Not for the Faint-hearted: My Life Fighting Crime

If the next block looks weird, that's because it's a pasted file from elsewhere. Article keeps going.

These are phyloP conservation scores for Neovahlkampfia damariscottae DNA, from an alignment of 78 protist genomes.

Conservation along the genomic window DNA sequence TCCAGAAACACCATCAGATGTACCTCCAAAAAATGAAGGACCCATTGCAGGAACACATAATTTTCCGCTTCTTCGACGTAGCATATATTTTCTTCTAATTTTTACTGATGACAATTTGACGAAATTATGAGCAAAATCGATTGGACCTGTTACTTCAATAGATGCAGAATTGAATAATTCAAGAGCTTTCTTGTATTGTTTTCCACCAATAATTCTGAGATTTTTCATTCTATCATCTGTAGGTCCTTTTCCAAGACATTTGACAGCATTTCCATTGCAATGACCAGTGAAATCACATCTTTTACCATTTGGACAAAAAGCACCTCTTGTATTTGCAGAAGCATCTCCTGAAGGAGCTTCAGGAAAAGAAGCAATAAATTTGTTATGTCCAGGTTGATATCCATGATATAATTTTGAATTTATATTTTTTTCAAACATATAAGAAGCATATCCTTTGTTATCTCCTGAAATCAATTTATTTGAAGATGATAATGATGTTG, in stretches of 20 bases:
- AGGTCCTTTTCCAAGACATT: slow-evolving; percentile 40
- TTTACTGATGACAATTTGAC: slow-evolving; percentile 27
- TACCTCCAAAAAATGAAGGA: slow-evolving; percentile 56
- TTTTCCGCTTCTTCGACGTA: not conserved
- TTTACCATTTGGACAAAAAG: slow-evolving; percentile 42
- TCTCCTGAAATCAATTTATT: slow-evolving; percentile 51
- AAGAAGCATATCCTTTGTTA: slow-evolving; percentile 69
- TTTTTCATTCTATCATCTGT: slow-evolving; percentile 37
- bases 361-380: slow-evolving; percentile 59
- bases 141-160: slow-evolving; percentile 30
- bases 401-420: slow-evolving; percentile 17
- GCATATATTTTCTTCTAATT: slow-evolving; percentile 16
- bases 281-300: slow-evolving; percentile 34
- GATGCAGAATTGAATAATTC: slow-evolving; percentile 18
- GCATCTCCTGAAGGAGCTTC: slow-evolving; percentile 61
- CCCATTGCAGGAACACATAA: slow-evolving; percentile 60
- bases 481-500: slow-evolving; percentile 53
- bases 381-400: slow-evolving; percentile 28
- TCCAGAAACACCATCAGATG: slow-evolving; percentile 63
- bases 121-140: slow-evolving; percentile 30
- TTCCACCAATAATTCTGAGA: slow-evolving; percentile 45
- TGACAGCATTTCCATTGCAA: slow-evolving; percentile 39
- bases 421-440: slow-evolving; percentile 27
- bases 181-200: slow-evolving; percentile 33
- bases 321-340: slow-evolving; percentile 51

John Stevens came from an aviation family, but a sight defect meant he could not pursue flying professionally (although the defect turned out to be temporary and he later qualified as a pilot). But his grandfather had been in the police. Stevens joined the Met as a constable (at the now defunct Tottenham Court Road police station). He moved up the ranks and became asst chief constable in Hants and Cambridgeshire, then chief constable in Northumbria before becoming HM Inspector of Constabulary. He was appointed Commissioner of the Metropolitan Police in 2000 and retired in January 2005. He headed several high-profile official enquiries. He has investigated anti-terrorism matters on three continents; and lectured at the City University, New York. 2005 is his official enquiry into the deaths of Princess Diana and Dodi al-Fayed. There is nothing in his career he won't discuss in these memoirs, including the vexing subject of police corruption. He is also frank about the unique role of the Commissioner who is responsible both the Major of London and to the Home Secretary (he served three including David Blunkett, whose own comments on Stevens made headlines at the time of Blunkett's resignation). Not since Sir Robert Mark in the 1970s has so distinguished a policeman held the post of Met Commissioner. In Oct 2005 he goes to New York to become visiting professor at the City University.
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